Saturday, 24 May 2014

Alice Springs to Gold Coast. Part 2.


Winton!


Winton is one of those cute little country towns where everything is just great! It is located 177Km NW of Longreach. First thing was we needed to fuel up since we hadn't since Mt Isa. At the BP they had FREE showers! When you have free camped for 3 nights in a row using baby wipes to 'wash' a free shower is really appreciated, so already we had a good feeling about the town.


We came here specifically to see the dinosaur stuff, but Winton has much more to offer. For starters Winton has dinosaur feet along the main street which are the garbage bins, and it is also home to the world's largest deck chair, however since being built, the material is now ripped. 

While waiting for the information centre to open we wandered about the town and found “Arno's Wall”. Arno was a hoarder. He would go to the local tip on a regular basis and take home random stuff. He had a plan for his stuff though, and that plan was to build a wall that went around his property. Parts of the house were built from this wall of stuff too. There were many unique and interesting features of the wall including toilets, motorbikes, sewing machines, TVs, many wheel hubs, and car parts. 


Once at the information centre the lady told us about a Winton pass, that allowed us to visit 5 things around Winton so we said why not. The pass allowed us to learn the history and interpretations of the Waltzing Matilda Song, old machinery, sheep stations, opal mining, and the beginnings of QANTAS by visiting Waltzing Matilda Centre, the Qantilda Pioneer Place Museum, and some more smaller things around town. All very interesting stuff. 






Lark Quarry Dinosaur Stampede:

In the afternoon we travelled 110Km west to get to the Lark Quarry with the only dinosaur stampede that has been preserved in mud. Parts of the Jurassic Park movies were based on these footprints. The guide told us that the big dinosaur was going for some water then noticed the little dinosaurs which made them run in all kinds of directions. The reason the footprints got preserved this way is because the next day or so, the waterhole slowly filled with water. The reason it was slow, is that if it was fast the prints would have been washed away.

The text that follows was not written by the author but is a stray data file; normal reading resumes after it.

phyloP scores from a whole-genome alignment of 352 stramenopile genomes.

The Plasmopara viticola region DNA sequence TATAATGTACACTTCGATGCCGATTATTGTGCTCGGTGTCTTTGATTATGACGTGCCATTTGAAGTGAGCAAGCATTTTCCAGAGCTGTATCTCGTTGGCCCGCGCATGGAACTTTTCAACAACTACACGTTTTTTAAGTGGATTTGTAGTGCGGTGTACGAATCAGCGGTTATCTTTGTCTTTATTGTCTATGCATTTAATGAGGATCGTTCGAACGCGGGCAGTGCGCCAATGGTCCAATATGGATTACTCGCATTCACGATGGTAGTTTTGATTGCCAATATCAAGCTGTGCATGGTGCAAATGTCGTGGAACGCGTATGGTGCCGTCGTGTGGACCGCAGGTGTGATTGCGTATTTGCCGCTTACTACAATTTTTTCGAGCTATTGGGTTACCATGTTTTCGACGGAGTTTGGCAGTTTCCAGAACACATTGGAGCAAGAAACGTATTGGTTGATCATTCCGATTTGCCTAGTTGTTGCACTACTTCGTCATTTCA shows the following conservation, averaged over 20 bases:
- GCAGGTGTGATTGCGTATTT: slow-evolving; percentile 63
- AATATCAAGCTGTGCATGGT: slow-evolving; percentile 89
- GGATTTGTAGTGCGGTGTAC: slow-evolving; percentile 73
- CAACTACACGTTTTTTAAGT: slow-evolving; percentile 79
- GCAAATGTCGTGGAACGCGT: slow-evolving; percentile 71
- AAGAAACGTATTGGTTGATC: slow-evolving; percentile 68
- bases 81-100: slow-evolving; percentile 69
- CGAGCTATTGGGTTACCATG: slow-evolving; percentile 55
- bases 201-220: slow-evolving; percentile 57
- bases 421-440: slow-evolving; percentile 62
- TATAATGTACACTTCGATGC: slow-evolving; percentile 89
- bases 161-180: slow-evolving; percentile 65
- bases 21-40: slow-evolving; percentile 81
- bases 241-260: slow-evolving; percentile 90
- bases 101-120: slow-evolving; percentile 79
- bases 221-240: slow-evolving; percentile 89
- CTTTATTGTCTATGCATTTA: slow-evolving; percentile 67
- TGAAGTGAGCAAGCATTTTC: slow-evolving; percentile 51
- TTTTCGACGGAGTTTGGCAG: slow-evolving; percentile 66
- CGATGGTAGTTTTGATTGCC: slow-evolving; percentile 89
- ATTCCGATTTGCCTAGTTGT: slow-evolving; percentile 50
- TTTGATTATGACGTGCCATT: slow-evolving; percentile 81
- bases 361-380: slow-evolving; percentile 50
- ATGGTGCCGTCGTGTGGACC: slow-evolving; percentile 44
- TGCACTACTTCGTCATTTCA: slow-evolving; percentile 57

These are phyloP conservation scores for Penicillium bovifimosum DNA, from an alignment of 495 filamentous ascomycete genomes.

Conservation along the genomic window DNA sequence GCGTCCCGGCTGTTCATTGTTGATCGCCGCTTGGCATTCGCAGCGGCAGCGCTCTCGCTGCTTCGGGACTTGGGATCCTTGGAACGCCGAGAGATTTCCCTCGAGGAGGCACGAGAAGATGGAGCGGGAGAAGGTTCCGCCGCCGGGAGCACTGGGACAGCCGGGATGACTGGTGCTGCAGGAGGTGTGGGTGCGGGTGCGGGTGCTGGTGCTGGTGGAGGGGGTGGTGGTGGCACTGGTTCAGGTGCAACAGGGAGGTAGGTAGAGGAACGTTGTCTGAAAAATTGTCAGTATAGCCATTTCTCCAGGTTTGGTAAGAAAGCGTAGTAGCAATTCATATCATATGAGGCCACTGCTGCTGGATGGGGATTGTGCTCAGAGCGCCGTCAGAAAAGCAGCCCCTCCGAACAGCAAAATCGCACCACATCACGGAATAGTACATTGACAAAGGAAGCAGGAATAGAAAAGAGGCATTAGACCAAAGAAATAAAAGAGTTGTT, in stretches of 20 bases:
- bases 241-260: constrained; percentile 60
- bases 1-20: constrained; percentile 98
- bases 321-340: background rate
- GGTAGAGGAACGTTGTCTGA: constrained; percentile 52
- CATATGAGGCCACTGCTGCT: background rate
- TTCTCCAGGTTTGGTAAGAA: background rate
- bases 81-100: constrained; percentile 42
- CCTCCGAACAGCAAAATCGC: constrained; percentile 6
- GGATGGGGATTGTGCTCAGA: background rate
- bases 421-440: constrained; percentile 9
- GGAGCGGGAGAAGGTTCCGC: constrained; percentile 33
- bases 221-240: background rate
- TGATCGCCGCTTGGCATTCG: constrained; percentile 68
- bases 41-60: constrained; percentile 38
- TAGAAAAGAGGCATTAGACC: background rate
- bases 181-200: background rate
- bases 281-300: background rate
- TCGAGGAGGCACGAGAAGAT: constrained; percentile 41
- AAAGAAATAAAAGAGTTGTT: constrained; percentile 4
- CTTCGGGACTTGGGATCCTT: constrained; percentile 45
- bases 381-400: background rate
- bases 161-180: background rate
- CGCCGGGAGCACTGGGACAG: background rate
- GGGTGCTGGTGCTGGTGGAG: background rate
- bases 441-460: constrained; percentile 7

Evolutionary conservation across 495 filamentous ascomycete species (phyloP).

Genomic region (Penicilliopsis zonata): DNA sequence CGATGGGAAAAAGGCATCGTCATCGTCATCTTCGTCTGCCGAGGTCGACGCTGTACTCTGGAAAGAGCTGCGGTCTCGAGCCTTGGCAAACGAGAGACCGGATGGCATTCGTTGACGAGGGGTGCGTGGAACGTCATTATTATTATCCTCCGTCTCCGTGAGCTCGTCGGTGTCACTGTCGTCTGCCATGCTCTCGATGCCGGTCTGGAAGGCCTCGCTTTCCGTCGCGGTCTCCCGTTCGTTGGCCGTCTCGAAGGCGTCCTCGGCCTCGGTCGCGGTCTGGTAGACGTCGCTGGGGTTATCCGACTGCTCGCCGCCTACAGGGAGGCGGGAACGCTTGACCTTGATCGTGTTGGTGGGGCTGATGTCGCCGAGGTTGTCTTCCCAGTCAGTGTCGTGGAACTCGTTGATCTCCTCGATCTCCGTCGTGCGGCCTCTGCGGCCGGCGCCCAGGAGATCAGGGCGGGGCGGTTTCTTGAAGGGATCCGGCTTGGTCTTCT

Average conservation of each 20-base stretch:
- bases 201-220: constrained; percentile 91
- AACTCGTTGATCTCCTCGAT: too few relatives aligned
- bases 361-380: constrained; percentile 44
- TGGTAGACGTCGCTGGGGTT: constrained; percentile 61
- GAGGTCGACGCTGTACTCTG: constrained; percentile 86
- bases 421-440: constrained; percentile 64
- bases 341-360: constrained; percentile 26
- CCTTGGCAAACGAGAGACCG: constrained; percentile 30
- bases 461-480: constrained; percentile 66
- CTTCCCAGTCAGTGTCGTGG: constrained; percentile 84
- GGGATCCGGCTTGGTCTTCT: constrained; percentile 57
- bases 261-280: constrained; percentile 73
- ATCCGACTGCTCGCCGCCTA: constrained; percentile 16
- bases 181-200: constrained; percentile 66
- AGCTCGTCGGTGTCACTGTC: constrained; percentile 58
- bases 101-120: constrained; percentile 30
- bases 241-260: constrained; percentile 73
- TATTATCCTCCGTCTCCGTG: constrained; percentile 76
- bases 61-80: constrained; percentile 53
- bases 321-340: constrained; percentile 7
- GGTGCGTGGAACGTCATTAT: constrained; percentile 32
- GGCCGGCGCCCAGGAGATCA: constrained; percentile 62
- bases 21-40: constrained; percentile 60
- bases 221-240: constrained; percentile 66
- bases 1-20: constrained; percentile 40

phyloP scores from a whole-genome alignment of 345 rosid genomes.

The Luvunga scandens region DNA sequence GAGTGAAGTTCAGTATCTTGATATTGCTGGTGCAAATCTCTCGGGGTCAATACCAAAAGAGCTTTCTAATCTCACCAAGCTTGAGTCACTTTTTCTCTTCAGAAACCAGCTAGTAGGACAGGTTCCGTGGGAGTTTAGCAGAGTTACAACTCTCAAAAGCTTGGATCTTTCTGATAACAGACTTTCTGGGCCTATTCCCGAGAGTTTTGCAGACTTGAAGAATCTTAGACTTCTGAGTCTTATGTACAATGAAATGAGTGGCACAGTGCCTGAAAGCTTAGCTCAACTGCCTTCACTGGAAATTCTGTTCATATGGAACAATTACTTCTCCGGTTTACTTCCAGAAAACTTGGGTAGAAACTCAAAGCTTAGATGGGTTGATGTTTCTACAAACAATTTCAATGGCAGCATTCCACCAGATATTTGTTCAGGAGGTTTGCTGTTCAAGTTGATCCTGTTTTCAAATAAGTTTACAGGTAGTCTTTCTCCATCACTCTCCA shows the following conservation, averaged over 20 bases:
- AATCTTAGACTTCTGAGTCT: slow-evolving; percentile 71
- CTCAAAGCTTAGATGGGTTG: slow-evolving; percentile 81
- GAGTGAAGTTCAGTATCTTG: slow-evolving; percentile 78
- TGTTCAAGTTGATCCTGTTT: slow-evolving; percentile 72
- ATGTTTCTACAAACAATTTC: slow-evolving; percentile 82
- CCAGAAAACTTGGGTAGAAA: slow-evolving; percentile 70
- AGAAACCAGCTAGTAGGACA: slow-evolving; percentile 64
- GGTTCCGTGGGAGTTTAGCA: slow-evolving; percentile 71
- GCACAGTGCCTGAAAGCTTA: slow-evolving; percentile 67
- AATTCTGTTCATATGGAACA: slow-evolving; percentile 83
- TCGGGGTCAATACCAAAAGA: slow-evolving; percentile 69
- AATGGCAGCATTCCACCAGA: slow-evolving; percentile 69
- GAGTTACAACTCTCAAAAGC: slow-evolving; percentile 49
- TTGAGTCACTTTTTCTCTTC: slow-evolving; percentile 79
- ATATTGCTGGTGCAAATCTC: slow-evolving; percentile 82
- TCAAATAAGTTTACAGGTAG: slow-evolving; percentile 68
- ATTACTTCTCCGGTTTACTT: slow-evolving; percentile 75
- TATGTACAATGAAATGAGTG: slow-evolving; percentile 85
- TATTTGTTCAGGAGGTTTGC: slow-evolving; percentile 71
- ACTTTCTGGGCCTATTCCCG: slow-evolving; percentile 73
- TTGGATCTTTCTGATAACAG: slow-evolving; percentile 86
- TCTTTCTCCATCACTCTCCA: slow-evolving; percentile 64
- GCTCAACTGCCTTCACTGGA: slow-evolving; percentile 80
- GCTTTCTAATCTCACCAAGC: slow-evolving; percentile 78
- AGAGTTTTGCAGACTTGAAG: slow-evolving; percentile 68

On the way back to Winton we saw a family of Emus running along side a fence. 
Two adults, and two younger ones. Quite funny to watch them run along the fence. I'd never seen a family before so it was very special. Once back in Winton we saw that Australian Hotel had $15 T-bone steak and chips for dinner on Thursdays! Yes please!

Australian Age of Dinosaurs Museum:

We definitely saved the best of Winton (for us) until last. 


The following day we went to the Australian Age of Dinosaurs Museum.


To get there you start heading East along the Landsborough Highway about 20 minutes, then turn off the highway following the signs.


Normally with dinosaur exhibitions what you see is not the bones, but model casts of the bones. When dinosaurs are found it is average that it will only be 20 percent complete.

To show the skeleton, bones that are found of the same dinosaur multiple times are combined to make a whole skeleton.